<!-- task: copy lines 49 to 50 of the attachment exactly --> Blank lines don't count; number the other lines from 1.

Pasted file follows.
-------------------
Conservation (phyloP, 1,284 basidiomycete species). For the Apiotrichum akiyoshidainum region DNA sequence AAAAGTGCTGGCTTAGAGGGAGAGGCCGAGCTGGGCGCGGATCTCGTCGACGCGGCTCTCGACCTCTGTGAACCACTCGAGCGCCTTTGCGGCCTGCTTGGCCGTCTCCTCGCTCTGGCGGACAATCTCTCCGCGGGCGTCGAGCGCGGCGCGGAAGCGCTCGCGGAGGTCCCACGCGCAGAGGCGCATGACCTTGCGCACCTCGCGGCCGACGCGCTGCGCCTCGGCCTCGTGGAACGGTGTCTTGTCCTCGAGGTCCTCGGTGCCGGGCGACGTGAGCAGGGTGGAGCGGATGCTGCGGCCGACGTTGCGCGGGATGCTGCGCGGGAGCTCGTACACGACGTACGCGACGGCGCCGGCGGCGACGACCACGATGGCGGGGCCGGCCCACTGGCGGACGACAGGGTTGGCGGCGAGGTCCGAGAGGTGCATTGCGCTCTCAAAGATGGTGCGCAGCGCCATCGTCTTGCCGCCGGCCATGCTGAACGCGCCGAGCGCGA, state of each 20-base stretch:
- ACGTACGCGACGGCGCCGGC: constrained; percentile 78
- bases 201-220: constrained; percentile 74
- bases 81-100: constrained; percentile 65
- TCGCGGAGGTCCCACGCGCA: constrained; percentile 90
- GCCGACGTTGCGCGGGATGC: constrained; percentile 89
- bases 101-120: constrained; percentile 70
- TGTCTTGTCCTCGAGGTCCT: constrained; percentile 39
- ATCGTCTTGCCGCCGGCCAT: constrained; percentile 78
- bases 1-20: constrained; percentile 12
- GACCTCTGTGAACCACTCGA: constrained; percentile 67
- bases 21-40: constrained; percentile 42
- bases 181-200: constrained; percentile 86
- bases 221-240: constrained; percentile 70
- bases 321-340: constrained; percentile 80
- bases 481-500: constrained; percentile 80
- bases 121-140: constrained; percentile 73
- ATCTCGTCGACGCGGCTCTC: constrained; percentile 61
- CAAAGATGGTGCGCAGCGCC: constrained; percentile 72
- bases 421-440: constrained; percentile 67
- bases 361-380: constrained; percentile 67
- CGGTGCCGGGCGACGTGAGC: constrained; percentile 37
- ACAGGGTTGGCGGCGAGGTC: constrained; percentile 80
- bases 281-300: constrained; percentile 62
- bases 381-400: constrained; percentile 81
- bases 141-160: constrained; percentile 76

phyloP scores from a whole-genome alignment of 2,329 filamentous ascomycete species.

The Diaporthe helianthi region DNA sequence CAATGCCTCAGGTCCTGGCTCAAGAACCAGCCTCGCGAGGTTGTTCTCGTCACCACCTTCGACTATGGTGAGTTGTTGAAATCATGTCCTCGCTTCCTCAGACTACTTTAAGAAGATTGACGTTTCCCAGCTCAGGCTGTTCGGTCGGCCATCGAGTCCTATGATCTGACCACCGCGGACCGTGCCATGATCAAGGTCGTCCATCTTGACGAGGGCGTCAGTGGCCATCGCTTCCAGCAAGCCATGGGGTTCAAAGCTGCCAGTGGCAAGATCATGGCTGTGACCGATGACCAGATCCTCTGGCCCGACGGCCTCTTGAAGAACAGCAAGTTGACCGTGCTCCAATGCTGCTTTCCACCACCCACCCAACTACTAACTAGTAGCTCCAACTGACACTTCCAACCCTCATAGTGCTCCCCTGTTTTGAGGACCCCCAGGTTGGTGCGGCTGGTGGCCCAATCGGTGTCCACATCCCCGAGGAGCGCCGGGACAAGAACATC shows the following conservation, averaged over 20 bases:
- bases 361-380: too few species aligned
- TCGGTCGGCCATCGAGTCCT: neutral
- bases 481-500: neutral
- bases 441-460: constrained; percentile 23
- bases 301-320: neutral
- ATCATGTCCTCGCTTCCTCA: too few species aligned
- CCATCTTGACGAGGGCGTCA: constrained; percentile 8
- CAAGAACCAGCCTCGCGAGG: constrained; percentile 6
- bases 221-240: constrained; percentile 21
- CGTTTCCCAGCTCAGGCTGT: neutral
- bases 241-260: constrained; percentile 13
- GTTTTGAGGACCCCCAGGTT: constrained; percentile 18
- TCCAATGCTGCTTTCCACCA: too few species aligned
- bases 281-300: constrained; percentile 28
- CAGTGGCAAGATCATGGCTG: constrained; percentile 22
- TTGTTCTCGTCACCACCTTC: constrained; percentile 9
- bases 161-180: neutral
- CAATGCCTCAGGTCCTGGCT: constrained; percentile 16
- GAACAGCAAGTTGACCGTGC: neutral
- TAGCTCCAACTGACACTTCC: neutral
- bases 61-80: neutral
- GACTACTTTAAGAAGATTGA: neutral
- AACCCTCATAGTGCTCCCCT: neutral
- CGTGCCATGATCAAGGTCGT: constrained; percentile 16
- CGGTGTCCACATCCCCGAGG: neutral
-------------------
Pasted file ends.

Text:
- bases 61-80: neutral
- GACTACTTTAAGAAGATTGA: neutral